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A Nostalgic — But Bumpy — Journey With The Beach Boys

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A Nostalgic — But Bumpy — Journey With The Beach Boys

Music Reviews

A Nostalgic — But Bumpy — Journey With The Beach Boys

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  • <iframe src="" width="100%" height="290" frameborder="0" scrolling="no" title="NPR embedded audio player">
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In 2012, The Beach Boys became another rock group celebrating its 50th anniversary. This year, they released "Made in California," an eight-hour, six-disc retrospective of their career.

Rock historian Ed Ward has a review.


THE BEACH BOYS: (Singing) Catch a wave and you're sitting on top of the world. Don't be afraid to try the greatest sport around. Catch a wave. Catch a wave. Everybody tries it once. Those who don't just have to put it down. You paddle out turn around and raise. And baby that's all there is to the coastline craze. You gotta catch a wave and you're sittin' on top of the world.

(Singing) Not just a fad...

ED WARD, BYLINE: The early Beach Boy story is pretty well known: The three Wilson brothers - Brian, Carl and Dennis - were music-crazy, and lived near the Pacific in Hawthorne, California. Dennis loved surfing, and egged on by their father Murry, a failed musician, they made a record in 1962 with one of their cousins, Mike Love, and a friend, Al Jardine.


THE BEACH BOYS: (Singing) Bom bom dip di dit, surfing, surfing. Bom bom dip di dit, surfing, surfing. Bom bom dip di dit, surfing, surfing. Bom bom dip di dit, surfing, surfing. Bom bom dip di dit, surfing, surfing. Bom bom dip di dit, surfing, surfing.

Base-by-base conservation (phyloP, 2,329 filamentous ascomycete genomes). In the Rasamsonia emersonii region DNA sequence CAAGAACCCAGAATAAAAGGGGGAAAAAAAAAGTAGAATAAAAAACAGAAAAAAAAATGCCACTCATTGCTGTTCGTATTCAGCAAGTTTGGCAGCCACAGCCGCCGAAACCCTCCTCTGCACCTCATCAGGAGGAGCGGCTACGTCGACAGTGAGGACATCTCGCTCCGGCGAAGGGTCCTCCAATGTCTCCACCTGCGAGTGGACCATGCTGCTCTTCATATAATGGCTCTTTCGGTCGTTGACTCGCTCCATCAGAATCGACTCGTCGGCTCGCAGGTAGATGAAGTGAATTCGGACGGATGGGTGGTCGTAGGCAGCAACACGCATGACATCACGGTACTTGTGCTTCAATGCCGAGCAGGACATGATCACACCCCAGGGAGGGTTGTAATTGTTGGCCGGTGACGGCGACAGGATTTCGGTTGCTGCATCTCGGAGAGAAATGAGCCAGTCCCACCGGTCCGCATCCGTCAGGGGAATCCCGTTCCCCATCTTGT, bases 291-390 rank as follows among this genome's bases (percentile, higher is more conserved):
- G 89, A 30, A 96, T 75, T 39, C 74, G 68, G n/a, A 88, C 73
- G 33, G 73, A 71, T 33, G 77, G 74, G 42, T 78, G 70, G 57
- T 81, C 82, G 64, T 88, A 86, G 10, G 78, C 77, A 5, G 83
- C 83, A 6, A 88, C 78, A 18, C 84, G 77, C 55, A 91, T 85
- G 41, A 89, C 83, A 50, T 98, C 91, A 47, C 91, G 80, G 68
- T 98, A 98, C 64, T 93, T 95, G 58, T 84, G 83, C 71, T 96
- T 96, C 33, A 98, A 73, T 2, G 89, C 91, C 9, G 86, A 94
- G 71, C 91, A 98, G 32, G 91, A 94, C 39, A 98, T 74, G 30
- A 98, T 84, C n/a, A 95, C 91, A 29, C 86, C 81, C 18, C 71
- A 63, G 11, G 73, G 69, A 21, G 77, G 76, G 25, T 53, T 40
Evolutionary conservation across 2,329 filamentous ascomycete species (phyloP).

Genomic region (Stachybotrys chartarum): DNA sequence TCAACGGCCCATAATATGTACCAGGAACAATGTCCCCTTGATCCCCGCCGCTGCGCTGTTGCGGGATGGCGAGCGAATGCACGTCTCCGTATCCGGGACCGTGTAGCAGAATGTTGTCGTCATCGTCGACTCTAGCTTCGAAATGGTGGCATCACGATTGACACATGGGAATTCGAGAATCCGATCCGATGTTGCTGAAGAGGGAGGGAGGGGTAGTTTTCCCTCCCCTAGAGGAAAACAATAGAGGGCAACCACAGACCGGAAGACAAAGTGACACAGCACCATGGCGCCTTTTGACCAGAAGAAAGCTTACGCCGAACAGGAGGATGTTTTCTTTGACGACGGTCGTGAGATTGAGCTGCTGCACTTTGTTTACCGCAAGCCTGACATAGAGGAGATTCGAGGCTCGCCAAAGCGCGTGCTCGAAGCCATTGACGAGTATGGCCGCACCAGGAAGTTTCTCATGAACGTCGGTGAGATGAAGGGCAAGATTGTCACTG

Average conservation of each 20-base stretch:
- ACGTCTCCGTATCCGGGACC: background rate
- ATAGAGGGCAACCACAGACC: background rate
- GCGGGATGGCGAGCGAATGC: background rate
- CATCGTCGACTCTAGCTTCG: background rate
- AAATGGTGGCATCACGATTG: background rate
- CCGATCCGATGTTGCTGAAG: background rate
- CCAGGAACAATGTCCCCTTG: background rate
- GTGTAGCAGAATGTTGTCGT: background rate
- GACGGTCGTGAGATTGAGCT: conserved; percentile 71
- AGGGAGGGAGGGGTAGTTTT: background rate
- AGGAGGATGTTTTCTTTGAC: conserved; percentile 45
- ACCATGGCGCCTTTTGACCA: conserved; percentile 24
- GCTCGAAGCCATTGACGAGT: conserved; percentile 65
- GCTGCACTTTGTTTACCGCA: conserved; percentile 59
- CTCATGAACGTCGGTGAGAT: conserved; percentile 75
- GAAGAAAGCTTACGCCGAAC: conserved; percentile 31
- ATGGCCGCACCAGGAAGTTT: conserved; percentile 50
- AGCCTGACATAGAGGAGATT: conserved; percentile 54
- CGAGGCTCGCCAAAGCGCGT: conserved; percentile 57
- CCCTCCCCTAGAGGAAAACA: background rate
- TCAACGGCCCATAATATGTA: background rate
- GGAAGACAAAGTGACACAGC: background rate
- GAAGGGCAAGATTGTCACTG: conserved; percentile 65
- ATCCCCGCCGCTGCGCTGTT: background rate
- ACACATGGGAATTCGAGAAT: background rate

(Singing) Surfing is the only life. The only way for me. Now surf, surf with me. Bom bom dip di dit. Bom bom dip di dit. Surfing...

WARD: "Surfin'", heard here on home taped rehearsal, was released on a local label, and then with Murry's help, the boys got a contract with Capitol Records in Hollywood, which had ultra-modern recording facilities, and great studio musicians who could be called in to augment The Beach Boys' modest instrumental skills. Their musical skills, honed by Brian, became incredible.


THE BEACH BOYS: (Singing) The lonely sea, the lonely sea. It never stops for you or me. It moves along from day after day. That's why, my love, that's why, my love, you cannot stay...

WARD: The "Lonely Sea" isn't an outtake from their 1966 masterpiece "Pet Sounds." It's a track from 1963's "Surfing U.S.A." album and just gets better as it goes along. The Beach Boys took everyone by surprise. They didn't fade away with the surf craze. Brian had his finger on the teenage pulse and they also celebrated motorcycles, girls, cars, girls, school, and dancing with girls.

It was hard to go wrong, especially with the group's vocals and Brian's writing and arranging skills. Between 1962 and 1965, they charted 22 singles, nine of which hit the Top Ten and two of which topped the charts. They started 1966 with a stumble, an odd song called "She's Not the Little Girl I Once Knew" which hid an ambiguous story behind an upbeat melody.